By your fifth year you pretty much know everybody around. This is great on the good days and horrible on the bad ones. On a typical day you’ll have lunch with your friend, you will go to the bathroom while he orders a roll of spicy tuna for you, you will remember that there is a minimum of $10 for the debit card thing to work and that the spicy tuna roll is only $7.50 and that there’s no way that that’ll make it up to $10, even with all the taxes and the tip. You will decide to think about that later. In the bathroom, you will glance at yourself in the mirror and quickly look away, you will wash your hands and think of that scene in that novel by Camus in which the protagonist will relish in the precise moment of the day in which he washes his hands. Later, the protagonist will complain to his boss because by the second time of the day in which he washes his hands, the towel is damp. You will feel grateful for never using the same bathroom twice in a day—sort of how you are with people, as well—and you will come back to your friend, who is sitting at the best table in the restaurant. There, you will talk about this guy you just saw on the street who writes like a magical realist writer and uses words that nobody understands and both of you will confess to not really loving what he writes, but you don’t really love anything the living writers write except maybe Zambra, and they say he’s an asshole.
When the food arrives, you will suddenly start talking about all the commonalities between Quentin Tarantino’s films and Bolaño’s texts. You will be surprised to learn that ‘commonality’ is a word. Your friend will agree and he will talk about all the insipid details that both authors include in their work. For example, your friend will say, Bolaño would probably talk about our whole conversation leading up to ending up at this sushi place, and your classmates from English class would maybe think that this would, eventually, have some grand meaning, but none of it really does, like some sort of gigantic and overdrawn nihilist meme. You will both laugh and add that a Tarantino film would probably also include the whole conversation during the meal and one of you would eventually end up waxing poetic about time or death or life or something of the sort. You will silently hope that, if everything turns out to be a movie, the movie is Kill Bill. When you finally have to go pay, it will turn out that the cashier really likes your friend so she will let the $10 minimum slide.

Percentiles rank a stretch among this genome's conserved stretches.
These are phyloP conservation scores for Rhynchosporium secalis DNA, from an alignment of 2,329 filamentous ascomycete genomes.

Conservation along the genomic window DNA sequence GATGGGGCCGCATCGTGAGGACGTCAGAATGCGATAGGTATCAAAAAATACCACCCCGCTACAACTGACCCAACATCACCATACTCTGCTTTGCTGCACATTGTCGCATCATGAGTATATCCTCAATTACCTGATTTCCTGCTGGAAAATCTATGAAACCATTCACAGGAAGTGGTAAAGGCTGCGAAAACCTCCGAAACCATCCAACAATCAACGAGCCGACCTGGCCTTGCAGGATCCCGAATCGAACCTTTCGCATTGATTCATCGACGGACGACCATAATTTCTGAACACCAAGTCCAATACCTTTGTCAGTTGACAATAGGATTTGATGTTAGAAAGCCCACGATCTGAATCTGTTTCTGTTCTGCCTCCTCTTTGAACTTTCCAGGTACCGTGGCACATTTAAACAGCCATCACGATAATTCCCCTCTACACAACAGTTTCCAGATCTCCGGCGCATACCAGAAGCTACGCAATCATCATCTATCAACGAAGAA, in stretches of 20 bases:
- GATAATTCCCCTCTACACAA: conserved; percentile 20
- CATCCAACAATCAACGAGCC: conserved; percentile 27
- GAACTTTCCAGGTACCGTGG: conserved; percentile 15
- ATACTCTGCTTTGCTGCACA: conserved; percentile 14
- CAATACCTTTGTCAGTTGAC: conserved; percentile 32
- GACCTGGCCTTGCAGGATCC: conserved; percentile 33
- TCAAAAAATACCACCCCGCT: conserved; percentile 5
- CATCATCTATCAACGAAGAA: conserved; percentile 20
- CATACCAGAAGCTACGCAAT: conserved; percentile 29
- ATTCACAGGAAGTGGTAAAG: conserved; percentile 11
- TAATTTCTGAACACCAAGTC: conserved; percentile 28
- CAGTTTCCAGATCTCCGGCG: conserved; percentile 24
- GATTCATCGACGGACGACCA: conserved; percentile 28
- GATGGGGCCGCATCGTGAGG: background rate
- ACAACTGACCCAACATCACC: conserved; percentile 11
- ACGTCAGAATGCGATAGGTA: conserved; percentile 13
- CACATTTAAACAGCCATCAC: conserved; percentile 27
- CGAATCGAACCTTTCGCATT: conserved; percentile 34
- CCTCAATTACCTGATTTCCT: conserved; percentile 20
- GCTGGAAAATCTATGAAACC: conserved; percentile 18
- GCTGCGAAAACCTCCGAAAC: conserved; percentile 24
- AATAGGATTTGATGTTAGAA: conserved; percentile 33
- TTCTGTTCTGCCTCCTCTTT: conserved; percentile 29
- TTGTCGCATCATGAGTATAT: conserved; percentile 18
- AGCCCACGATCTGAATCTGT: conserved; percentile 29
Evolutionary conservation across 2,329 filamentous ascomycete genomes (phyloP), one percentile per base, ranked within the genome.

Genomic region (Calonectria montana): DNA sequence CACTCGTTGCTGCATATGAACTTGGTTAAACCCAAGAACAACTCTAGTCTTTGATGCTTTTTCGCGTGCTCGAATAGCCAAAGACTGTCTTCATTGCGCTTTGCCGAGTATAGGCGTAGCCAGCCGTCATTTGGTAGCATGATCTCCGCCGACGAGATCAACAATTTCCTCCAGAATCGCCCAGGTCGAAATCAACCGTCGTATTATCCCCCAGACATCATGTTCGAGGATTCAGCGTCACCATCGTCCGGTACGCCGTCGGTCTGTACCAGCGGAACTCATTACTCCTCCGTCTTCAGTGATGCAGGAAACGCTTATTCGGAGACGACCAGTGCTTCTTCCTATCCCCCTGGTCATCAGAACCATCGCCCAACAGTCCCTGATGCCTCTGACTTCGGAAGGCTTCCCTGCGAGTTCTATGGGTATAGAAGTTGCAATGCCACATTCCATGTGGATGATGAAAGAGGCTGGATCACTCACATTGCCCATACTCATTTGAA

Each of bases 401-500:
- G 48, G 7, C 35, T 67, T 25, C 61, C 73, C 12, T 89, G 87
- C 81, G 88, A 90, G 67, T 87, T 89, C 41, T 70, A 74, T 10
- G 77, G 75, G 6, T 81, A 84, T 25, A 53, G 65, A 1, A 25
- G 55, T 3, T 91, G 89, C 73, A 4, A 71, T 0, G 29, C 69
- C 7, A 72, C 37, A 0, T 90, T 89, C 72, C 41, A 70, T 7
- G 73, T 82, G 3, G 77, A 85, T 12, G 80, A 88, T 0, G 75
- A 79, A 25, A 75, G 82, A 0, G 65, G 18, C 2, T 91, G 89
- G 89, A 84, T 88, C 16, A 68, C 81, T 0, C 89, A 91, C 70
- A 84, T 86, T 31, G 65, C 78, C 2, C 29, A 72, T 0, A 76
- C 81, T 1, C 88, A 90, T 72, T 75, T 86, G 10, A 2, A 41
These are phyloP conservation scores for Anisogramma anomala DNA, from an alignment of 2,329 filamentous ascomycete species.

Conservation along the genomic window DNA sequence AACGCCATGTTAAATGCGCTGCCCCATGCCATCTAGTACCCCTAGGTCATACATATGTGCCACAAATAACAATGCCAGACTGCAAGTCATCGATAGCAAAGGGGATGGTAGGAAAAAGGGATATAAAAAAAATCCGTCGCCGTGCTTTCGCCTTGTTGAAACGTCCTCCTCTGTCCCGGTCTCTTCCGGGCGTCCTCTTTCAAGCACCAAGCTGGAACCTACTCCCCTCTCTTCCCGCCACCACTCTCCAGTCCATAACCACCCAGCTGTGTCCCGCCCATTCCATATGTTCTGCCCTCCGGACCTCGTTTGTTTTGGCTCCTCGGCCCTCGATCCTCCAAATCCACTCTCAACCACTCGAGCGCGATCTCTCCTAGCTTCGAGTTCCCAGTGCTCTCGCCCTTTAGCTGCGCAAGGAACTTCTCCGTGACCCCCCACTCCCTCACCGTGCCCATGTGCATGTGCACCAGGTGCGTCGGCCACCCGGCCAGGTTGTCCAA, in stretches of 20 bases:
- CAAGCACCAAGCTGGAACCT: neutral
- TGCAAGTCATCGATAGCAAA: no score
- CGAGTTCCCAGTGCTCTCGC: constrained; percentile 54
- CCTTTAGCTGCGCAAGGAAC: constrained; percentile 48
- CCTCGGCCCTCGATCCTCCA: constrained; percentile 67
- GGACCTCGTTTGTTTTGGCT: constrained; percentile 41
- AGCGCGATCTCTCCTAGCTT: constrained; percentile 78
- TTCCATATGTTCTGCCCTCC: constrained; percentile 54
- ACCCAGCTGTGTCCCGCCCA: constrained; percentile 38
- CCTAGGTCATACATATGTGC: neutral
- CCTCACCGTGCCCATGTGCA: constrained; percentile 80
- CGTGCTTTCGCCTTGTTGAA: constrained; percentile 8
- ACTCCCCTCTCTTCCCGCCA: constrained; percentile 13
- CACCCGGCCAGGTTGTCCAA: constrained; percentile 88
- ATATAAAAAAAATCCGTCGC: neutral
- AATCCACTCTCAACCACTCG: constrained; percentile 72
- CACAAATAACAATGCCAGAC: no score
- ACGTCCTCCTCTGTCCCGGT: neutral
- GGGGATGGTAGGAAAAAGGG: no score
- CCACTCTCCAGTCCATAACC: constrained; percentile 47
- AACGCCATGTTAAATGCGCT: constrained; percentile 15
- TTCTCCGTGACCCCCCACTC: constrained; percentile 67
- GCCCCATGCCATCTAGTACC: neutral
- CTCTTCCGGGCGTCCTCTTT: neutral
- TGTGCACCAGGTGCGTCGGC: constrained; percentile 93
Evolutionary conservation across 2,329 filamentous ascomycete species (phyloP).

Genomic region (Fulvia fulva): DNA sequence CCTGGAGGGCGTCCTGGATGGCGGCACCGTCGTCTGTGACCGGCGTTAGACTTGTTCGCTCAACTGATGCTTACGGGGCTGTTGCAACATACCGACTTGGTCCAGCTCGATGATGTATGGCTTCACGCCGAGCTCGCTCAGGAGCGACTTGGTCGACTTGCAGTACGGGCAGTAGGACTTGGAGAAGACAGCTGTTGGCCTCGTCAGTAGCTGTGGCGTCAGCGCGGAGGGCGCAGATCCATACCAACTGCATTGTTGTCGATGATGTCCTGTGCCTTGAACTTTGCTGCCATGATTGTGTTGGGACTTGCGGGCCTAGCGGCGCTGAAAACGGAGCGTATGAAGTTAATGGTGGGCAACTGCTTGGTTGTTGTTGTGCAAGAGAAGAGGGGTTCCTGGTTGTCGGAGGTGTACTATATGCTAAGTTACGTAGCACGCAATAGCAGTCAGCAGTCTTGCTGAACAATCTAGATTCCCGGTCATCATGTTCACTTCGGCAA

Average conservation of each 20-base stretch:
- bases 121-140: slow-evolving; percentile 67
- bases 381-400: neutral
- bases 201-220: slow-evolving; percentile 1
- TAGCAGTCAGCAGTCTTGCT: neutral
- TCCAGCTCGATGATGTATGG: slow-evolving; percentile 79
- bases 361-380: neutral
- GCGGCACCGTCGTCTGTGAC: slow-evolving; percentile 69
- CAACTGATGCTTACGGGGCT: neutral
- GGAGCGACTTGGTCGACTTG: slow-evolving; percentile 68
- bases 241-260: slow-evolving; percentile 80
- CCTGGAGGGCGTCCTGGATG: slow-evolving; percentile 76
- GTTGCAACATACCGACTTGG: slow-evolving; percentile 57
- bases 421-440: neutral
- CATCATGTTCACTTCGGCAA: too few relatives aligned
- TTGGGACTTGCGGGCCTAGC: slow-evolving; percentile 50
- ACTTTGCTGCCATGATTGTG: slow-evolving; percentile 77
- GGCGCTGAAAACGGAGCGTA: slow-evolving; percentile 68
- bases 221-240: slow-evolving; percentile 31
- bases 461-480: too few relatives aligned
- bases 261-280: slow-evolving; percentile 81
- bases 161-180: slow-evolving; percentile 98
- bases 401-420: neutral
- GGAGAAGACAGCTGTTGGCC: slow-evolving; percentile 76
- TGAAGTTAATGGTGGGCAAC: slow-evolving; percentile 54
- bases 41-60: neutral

Later that (typical) day, you will find yourself talking to a girl about Arabs through history in what we now call Spain, because the only way you managed to convince her to leave her apartment and have a drink with you was by telling her you would know more about this topic than the article she was reading on it for her class. Although you will know more about this than the average person, the article will know more than you, but you will try to fake it and she won’t really care because she never did care. Your friend will be there and he will try to help you, though. He will interrupt you quite suddenly and he will tell her the story of this ancient Arab king who, on learning that his wife has been unfaithful, decides to sleep with a different woman every night and kill her gruesomely after he sleeps with her. After many women have died, there will only be two left. One of these will be Scheherazade. Scheherazade will tell the king a story every night, but she will leave out the ending so that he won’t kill her. Your friend will presume that by the end of the thousand and one nights she was either killed or she killed the king or there was some kind of happily ever after. Your friend will confess to never having finished the book, and you won’t blame him.
In an effort to sound intelligent, you will say that this is all like a story Bolaño would tell; with the strange killings of women and the sort of endlessly diverging stories that really only amount to death and even the act of him randomly deciding to tell this story in the middle of your improvised (but quite brilliant, you would say) exposition of Arab history. The girl will say that you’ve been talking a lot about Bolaño recently and you will tell her to get ready because you’re only on the first chapter of the book.
When you get home you will try to write again. You will be marginally successful. You will not know how to finish. You will torture yourself over an ending. A thought will pass through your mind: dying would be easier than making up an ending. You will, again, think of Bolaño. You will decide that this is a horrible thought. You will not be sure if you are a horrible person or not. You will continue to not be sure. You will give up. You will decide that not finishing would work as a metaphor for
Lista de imágenes:
1. Álvaro Franca y Fernando Reiszel, "Poesia da máquina", 2011.
2. Álvaro Franca, "Renascimento", 2013.